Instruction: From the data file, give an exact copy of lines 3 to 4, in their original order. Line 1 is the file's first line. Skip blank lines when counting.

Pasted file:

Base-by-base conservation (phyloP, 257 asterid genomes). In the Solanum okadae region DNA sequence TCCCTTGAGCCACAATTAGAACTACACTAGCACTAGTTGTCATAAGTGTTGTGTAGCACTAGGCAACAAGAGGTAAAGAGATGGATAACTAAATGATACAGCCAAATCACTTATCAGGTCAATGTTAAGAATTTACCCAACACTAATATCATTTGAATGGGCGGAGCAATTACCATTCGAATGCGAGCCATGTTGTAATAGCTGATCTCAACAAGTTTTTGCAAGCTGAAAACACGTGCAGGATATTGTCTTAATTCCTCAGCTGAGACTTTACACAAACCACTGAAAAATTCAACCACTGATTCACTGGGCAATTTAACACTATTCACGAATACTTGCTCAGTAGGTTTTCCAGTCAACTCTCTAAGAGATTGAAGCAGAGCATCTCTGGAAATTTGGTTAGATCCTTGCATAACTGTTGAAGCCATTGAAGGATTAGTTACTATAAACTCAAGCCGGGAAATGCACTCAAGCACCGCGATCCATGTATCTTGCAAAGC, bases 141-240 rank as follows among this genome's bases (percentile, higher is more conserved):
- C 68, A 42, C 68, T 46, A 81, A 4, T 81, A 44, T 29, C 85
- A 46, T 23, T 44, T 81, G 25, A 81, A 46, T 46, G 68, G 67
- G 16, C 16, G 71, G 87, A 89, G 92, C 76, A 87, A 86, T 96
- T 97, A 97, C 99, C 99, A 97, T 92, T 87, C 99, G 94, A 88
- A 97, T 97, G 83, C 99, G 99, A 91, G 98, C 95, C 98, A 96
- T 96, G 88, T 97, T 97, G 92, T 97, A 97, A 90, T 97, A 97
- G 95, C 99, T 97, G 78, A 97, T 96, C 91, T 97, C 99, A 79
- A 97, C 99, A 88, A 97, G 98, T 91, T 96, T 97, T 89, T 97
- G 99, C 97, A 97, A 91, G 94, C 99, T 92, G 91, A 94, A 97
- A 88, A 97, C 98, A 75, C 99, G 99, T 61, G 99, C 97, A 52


- A 46, T 23, T 44, T 81, G 25, A 81, A 46, T 46, G 68, G 67
- G 16, C 16, G 71, G 87, A 89, G 92, C 76, A 87, A 86, T 96